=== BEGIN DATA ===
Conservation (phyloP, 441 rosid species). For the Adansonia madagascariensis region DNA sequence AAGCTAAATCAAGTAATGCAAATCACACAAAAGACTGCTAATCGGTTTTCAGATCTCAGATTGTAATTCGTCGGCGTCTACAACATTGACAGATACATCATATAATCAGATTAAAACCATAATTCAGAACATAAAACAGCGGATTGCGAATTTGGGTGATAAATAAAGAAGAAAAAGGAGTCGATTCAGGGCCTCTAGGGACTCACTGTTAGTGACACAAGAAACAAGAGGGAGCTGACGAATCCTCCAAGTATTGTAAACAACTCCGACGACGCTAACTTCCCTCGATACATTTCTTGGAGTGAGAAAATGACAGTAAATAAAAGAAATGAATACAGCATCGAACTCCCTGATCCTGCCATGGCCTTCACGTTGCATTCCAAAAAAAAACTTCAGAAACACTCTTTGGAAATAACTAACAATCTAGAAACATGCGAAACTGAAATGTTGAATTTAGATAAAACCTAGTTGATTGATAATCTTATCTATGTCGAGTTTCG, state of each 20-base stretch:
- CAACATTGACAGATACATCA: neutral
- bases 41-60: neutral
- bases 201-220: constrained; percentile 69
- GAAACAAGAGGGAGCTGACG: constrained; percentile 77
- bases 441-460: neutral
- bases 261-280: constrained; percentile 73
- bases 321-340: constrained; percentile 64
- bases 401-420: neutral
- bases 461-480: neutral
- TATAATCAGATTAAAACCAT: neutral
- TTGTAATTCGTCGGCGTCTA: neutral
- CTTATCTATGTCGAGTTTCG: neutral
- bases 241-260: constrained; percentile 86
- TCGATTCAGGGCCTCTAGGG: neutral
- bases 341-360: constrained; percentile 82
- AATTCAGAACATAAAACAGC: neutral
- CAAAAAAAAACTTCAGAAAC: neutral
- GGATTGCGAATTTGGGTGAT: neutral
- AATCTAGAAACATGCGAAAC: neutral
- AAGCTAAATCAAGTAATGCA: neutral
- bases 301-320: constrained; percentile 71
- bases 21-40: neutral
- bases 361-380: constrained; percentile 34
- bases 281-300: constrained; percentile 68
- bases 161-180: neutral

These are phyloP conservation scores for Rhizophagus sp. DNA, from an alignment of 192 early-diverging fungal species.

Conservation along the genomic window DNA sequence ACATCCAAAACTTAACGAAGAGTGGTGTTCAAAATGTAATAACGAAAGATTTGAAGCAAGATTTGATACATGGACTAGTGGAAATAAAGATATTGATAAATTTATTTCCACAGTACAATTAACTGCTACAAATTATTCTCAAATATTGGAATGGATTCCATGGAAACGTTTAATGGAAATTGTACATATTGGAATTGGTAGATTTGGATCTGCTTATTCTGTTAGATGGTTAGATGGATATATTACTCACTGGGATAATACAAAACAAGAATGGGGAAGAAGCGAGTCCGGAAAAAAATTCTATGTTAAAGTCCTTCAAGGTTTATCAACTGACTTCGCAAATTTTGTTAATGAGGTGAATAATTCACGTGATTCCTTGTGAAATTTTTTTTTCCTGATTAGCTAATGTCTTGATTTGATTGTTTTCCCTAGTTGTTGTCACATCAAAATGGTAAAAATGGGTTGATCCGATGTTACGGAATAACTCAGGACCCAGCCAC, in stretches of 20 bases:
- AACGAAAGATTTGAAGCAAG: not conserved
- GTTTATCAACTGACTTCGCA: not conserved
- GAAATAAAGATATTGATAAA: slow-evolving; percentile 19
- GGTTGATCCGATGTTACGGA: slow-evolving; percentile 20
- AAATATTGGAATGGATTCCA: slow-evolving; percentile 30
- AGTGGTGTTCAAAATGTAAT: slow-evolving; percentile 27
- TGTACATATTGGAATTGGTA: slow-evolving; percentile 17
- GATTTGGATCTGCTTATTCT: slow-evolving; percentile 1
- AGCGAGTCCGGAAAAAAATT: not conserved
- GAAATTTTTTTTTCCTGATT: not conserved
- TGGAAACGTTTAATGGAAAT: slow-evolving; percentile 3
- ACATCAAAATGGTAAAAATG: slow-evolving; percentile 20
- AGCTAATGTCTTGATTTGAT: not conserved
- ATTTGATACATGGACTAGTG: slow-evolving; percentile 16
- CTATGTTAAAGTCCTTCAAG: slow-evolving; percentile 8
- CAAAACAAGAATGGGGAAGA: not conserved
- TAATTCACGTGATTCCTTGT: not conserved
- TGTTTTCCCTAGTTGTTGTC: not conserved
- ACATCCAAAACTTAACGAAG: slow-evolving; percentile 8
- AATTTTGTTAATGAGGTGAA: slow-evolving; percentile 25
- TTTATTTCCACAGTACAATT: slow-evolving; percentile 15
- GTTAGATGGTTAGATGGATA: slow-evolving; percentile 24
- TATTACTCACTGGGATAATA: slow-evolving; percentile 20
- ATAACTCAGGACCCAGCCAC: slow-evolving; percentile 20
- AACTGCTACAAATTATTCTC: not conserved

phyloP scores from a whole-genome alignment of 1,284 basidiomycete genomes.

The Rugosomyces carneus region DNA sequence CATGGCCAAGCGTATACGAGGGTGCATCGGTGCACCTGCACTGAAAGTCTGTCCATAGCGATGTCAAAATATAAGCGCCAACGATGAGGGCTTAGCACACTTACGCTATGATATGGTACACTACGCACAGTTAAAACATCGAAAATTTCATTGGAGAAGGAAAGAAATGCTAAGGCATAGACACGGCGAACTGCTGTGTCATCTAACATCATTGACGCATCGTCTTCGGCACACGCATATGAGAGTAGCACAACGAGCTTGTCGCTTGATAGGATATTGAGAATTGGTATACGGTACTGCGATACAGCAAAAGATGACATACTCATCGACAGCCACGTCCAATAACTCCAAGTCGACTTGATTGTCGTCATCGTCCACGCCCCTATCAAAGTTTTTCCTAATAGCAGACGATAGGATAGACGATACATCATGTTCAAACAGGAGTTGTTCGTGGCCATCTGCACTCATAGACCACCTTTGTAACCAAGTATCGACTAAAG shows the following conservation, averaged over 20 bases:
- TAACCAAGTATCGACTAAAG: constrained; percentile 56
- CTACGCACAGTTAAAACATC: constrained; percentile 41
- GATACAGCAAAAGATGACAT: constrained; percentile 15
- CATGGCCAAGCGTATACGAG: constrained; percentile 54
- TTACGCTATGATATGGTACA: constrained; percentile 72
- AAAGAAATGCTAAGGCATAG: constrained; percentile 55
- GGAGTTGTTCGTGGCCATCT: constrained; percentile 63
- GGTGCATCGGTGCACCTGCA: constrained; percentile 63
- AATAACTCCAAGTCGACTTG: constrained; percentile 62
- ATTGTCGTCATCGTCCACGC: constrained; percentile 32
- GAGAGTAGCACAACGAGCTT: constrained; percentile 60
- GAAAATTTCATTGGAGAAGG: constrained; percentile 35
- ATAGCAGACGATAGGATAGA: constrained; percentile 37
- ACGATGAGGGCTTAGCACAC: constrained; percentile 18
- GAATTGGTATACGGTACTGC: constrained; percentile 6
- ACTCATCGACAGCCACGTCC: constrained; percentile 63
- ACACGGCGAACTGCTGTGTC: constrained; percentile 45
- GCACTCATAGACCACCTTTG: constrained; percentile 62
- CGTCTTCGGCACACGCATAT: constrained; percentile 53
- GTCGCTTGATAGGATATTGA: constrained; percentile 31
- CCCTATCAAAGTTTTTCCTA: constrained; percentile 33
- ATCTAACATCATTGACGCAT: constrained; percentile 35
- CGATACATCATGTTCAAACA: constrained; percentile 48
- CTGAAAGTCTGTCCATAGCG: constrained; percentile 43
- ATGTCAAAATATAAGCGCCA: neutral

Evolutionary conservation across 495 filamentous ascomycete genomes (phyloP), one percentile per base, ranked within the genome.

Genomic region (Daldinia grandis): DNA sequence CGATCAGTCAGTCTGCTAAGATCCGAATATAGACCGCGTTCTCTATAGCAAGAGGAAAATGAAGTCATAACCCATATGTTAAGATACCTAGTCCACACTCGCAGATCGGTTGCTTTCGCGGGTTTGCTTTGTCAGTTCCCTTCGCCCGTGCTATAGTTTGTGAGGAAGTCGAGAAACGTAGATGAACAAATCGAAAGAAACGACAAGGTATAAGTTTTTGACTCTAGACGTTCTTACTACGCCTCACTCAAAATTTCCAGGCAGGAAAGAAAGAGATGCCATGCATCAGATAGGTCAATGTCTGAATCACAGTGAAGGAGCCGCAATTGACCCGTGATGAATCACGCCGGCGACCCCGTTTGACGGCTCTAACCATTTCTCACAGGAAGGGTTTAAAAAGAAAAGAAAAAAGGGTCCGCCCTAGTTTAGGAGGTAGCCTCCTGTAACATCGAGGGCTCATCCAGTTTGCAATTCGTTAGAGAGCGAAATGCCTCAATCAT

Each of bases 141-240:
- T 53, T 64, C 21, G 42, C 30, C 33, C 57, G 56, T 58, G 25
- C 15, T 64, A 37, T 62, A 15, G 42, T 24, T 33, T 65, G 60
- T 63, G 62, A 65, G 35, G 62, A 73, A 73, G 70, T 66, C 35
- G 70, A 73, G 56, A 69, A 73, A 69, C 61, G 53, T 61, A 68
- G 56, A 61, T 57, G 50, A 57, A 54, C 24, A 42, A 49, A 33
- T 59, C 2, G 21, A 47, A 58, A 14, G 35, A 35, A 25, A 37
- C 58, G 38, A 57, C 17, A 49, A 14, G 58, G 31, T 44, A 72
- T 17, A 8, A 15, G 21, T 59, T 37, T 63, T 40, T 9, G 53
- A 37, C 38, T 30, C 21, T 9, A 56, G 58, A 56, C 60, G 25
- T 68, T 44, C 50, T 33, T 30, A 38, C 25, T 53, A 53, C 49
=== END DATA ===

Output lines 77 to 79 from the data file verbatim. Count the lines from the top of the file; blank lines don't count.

- ATCTAACATCATTGACGCAT: constrained; percentile 35
- CGATACATCATGTTCAAACA: constrained; percentile 48
- CTGAAAGTCTGTCCATAGCG: constrained; percentile 43